The variant has been the subject of constant scientific scrutiny since it was first detected in South Africa in late November. Recent studies have unveiled its strengths and weaknesses: It's four times more transmissible than the delta variant, it causes less severe physical symptoms than previous variants, and Covid boosters significantly increase your protection against it.
In total, the World Health Organization has collected data from more than 5,800 studies surrounding Covid-19 from all over the world. But despite the data, pandemic falsehoods are still circulating — and omicron seems to have given some of them new life.
CNBC Make It asked a trio of leading infectious disease experts for the biggest Covid misconceptions they're hearing right now. Here's what they said:
It's true that vaccinated people can catch omicron: A two-dose regimen of Pfizer's Covid vaccine only provides 22.5% protection against symptomatic infection from omicron, according to an early study from South Africa last month.
But crucially, the study observed, getting vaccinated helps keep your symptoms mild if you do get sick, reducing your chances of hospitalization or death. And if you add a booster shot, your protection against symptomatic infection rises significantly to 75%, according to real-world data from the U.K.
"The vaccine does work, and that's been clearly shown by both death rates and hospitalization rates when comparing vaccinated people to unvaccinated people," says Dr. Mark Sawyer, an infectious disease specialist at Rady Children's Hospital who served on the U.S. Food and Drug Administration advisory committee that approved Covid vaccines in 2020.
Not all states publicly track patients' vaccination status in hospitals, but the ones that do back up Sawyer's claims.
According to data compiled by Time, unvaccinated people account for a large percentage of hospitalized Covid patients in states like South Carolina, Montana and Mississippi. And recent data from New York State found that unvaccinated residents had a 13-times higher risk for hospitalization than vaccinated residents amid the state's omicron surge in late December.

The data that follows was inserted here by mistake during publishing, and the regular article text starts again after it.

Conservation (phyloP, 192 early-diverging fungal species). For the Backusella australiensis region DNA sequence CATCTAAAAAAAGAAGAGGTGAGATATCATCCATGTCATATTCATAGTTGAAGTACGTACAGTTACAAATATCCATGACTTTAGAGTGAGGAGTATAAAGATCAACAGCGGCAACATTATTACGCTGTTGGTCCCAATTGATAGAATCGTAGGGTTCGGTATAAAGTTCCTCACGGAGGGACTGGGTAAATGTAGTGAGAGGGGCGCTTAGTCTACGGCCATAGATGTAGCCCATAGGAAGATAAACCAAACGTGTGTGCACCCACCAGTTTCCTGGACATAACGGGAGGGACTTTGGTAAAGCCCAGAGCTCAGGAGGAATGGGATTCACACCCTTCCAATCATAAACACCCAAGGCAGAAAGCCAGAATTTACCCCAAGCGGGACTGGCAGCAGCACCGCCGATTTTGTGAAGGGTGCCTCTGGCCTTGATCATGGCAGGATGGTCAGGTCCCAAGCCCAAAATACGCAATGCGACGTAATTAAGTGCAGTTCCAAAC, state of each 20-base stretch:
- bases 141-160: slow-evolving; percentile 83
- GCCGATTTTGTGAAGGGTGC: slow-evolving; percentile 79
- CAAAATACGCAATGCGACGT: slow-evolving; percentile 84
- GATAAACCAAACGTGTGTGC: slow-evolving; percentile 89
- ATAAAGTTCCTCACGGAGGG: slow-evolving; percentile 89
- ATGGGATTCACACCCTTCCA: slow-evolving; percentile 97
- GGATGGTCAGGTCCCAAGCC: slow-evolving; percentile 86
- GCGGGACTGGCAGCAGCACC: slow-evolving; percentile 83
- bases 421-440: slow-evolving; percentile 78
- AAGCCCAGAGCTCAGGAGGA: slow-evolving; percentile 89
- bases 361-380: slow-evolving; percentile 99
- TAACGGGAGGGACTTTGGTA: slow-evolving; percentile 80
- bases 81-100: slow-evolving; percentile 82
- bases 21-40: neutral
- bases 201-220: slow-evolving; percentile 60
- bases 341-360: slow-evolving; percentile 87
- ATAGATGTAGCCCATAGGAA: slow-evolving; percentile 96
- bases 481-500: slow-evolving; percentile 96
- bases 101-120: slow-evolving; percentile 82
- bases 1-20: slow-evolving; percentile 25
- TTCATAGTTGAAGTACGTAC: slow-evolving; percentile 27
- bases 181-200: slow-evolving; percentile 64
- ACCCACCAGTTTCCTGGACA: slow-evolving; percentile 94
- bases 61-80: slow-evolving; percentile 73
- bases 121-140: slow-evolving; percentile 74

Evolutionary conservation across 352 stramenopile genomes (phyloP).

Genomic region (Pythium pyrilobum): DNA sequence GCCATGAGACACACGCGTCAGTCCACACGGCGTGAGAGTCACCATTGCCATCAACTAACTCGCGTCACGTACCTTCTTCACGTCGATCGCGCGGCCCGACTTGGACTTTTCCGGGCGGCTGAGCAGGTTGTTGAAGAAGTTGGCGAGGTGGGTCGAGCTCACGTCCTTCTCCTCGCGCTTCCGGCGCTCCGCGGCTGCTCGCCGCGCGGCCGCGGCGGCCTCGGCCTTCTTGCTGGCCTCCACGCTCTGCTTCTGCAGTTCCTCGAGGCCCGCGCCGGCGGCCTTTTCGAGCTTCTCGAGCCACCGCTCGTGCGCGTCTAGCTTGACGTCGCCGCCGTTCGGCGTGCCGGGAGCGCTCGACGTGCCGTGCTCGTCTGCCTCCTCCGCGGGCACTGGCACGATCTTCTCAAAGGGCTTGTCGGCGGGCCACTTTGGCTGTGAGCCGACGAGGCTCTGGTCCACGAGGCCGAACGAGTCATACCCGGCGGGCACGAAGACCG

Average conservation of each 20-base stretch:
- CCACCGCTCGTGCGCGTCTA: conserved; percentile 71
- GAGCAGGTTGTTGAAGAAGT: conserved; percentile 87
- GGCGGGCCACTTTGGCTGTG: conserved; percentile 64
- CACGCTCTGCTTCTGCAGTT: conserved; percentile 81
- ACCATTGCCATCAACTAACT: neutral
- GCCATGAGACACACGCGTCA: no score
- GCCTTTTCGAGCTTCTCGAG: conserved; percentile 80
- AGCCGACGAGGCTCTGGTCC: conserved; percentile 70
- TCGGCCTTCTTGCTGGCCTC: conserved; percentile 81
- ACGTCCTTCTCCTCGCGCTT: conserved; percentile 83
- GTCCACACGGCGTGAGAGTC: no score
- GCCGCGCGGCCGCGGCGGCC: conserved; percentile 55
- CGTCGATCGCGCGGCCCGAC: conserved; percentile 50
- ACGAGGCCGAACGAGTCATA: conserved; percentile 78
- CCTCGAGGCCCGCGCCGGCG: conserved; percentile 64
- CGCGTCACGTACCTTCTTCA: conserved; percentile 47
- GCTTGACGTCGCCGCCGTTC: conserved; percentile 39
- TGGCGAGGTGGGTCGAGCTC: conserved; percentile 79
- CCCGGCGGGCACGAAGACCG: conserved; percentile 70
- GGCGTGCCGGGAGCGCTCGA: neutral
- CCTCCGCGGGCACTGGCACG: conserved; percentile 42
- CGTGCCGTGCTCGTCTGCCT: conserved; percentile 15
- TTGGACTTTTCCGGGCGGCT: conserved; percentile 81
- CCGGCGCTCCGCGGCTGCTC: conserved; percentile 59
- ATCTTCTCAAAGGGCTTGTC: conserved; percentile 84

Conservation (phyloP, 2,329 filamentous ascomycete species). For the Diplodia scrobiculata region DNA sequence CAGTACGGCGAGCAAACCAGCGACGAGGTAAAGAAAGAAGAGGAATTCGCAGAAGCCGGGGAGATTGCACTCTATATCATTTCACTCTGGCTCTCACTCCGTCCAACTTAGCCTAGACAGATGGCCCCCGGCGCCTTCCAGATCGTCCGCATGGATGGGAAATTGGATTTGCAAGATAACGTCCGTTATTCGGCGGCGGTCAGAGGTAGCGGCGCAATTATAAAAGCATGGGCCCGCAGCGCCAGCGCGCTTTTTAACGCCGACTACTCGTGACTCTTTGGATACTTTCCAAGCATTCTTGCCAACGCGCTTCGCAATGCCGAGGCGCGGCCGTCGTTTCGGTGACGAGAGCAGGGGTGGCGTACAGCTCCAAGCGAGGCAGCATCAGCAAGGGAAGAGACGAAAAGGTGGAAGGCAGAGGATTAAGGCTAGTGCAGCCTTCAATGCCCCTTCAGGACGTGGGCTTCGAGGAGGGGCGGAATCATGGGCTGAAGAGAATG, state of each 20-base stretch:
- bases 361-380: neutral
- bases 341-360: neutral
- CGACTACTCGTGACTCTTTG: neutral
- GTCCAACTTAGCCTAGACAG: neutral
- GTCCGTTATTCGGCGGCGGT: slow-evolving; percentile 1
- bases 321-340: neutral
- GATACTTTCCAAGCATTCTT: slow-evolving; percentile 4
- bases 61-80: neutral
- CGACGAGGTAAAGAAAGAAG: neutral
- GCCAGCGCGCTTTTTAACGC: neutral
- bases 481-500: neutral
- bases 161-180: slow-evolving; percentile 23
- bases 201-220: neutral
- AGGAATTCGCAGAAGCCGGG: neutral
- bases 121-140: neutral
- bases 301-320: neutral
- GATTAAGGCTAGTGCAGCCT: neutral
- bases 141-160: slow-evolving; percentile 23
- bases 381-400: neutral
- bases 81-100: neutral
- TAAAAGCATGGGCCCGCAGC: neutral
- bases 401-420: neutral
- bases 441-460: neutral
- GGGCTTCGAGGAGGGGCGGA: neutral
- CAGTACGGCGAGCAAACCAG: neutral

That's because the vaccines prompt your body to produce an arsenal of Covid-fighting immune cells that work together to fend off the virus. Antibodies, which help prevent you from getting sick, are only the first line of defense: If you do get infected, your body's vaccine-induced T cells target and destroy virus-infected cells to make your symptoms less severe.
Dr. David Hirschwerk, an infectious disease specialist and medical director at Northwell Health's North Shore University Hospital, says he constantly reminds people that the "value of the vaccine" extends to reducing severe illness and hospitalizations.
"Hopefully, we can keep reminding ourselves about that fact," he says.
Dr. Shaun Truelove, an infectious disease epidemiologist at the Johns Hopkins Bloomberg School of Public Health, says he's seen lots of portrayals of omicron as "super mild" and "flu and cold-like."
While omicron's physical symptoms can sometimes resemble the flu or common cold, its rate of transmission is much higher. It's more transmissible and better at evading existing antibodies than previous Covid variants, too.
In other words, Truelove says, omicron is far more severe than the cold or influenza. And it's the reason hospitals across the country have gone into emergency mode in recent weeks, declaring they're at full capacity, he adds.
"Even if it's same severity [of symptoms], it produces — in terms of numbers — way more hospitalizations and deaths," he says. "I think people keep missing that point."
Additionally, omicron is still a form of Covid. If you catch it, even if your symptoms are mild, you're still enabling the virus to keep circulating — and the more Covid spreads, especially in unvaccinated populations, the more chances it has to potentially mutate into another dangerous variant.
It's been more than a year since the first Covid vaccine was administered in the U.S. Since then, nearly 250 million people across the country have received at least one vaccine dose, according to the Centers for Disease Control and Prevention.
Yet Sawyer says much of the country's unvaccinated population is still concerned about "what we might not know about these vaccines," particularly in terms of long-term safety.
"We have given hundreds of millions of doses of these vaccines, including in young children, five to 11," Sawyer says. "So if there was some mysterious side effect that was going to emerge, we would see it by now and know about it."
Long-term vaccine side effects are extremely rare. For example, J&J's one-shot vaccine carries a very small risk of "thrombosis with thrombocytopenia syndrome," a severe blood clotting disorder. Pfizer and Moderna's mRNA vaccines can increase the risk of myocarditis, a heart inflammation condition, in men under age 29 — but those cases are often mild, typically resolving on their own.
For Sawyer, the vaccine's benefits greatly outweigh its risks. As of Friday, roughly 63% of the U.S. population is fully vaccinated, according to the CDC. Of those fully vaccinated, approximately 38% have received a booster dose, which experts say is critical in protecting yourself against omicron.